A Tour of LinkedIn’s Cool San Francisco Headquarters
LinkedIn, the world’s largest professional social network that allows its members to create business connections, search for jobs, and find potential clients hired architecture and interior design firm IA Interior Architects to design their headquarters, located in San Francisco’s SoMa neighborhood.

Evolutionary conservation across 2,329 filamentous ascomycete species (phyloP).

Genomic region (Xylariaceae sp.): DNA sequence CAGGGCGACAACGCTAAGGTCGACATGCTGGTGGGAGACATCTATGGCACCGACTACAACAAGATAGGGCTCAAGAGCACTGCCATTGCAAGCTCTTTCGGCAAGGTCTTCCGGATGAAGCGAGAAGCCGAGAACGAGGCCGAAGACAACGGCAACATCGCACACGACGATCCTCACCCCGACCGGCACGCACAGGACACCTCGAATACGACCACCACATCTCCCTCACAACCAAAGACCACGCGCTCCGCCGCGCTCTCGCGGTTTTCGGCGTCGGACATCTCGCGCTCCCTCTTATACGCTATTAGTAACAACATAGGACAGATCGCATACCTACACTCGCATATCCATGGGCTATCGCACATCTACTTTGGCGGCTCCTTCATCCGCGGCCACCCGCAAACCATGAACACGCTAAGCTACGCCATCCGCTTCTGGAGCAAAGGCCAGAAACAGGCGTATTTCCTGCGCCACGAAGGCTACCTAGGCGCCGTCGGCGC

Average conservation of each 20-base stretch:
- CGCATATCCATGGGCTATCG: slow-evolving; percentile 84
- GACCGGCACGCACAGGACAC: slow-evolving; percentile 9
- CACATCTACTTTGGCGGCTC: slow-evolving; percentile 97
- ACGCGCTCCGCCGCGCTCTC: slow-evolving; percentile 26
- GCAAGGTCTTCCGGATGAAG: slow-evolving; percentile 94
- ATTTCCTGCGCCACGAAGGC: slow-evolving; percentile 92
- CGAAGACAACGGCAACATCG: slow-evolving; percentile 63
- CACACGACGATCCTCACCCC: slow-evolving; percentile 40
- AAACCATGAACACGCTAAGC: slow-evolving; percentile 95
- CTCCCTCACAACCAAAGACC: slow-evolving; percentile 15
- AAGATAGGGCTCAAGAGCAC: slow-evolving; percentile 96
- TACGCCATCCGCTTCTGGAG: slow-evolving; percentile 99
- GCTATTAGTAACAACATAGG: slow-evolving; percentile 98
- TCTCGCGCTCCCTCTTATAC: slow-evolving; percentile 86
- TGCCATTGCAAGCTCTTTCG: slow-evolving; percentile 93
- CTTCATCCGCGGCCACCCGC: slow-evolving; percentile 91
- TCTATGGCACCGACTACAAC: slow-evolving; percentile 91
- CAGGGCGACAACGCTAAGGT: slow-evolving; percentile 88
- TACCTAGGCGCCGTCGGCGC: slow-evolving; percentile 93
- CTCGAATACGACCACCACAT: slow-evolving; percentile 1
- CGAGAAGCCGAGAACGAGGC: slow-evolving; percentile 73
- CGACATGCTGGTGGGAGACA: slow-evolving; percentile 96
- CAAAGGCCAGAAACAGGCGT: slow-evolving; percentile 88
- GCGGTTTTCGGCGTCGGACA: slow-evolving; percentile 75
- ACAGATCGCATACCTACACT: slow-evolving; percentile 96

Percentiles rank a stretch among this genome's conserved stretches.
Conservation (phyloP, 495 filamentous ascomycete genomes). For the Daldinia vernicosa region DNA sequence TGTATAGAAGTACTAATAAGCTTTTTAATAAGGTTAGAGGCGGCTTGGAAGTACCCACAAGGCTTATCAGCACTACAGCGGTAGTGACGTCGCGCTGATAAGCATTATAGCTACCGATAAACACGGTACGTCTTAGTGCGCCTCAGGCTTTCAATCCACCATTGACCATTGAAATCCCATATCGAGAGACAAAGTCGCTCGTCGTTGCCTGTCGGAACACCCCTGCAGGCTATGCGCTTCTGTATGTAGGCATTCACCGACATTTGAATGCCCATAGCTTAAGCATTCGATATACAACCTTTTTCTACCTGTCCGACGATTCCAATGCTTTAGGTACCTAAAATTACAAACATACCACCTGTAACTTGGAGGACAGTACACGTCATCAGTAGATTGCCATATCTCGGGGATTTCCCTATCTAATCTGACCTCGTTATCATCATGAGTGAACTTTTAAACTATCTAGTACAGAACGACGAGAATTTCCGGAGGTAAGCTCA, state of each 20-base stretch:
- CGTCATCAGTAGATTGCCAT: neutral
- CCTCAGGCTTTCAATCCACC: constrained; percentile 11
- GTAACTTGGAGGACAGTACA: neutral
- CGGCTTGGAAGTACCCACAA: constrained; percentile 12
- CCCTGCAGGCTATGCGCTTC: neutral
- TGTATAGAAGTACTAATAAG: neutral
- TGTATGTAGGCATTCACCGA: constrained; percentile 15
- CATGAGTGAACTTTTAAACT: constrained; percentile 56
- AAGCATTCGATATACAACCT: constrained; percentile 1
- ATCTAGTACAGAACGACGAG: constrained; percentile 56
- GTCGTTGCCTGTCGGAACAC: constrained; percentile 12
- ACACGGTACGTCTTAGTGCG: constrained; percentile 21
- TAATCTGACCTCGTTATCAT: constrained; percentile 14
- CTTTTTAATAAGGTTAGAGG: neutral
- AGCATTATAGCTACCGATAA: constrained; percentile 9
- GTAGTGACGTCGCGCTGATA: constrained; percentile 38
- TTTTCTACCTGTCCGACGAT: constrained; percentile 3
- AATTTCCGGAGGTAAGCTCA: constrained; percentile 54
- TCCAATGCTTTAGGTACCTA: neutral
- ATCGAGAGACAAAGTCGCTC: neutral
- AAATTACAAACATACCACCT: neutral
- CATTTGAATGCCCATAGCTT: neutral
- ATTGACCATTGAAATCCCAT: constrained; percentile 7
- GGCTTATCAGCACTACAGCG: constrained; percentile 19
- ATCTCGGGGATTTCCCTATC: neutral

“For LinkedIn’s new office tower at 222 Second Street in San Francisco, the project team at IA Interior Architects drew inspiration from the diverse landscape and history of the city. Through color, texture, pattern and art, IA designed each floor with San Francisco front and center. Using guidance from the client, it was a priority for the design team to create a community of new experiences that brings employees closer together with their teams, encourages them to explore the building, and features creative design elements that reflect the city and local LinkedIn Members. The IA team worked on a kit of parts with flexibility being a top priority; every work station can be moved to accommodate various types of work. Similarly, the conference rooms can be shifted depending on need; employees can add to them by popping out a wall, or shrink them by doing the reverse. Typical floors all have scrum, touchdown, workstation, and solo zones, organized similarly on each floor. We purposely designed our workspace this way to encourage movement throughout the day and help build stronger connections and relationships between teams and colleagues. Each floor takes on a specific identity based on the unique space element located within the centralized hub. The hub makes up a central zone with a variety of space types that support different work modes and activities. You can find the hub located in the same area on every floor, just off of the elevators. Individual space and some meeting areas are located around the perimeter, giving everyone access to natural light and views to the outdoors. There is no shortage of power outlets, so you can plug in and work from basically anywhere. Each floor has writable surfaces, staff walls, and interactive zones, with the graphic theme setting the framework. There is an All Hands space that is reconfigurable, and supports large meetings as well. There is a UX Lab, a range of game rooms, and a Makers Room filled with art supplies and other items design to encourage creativity. Additionally, every floor includes either a game space or a library/quiet zone; this is important for the engineers who spend a lot of time in the building and need some respite. Each floor’s respite areas, called “Refresh” aligns with the theme of the floor.”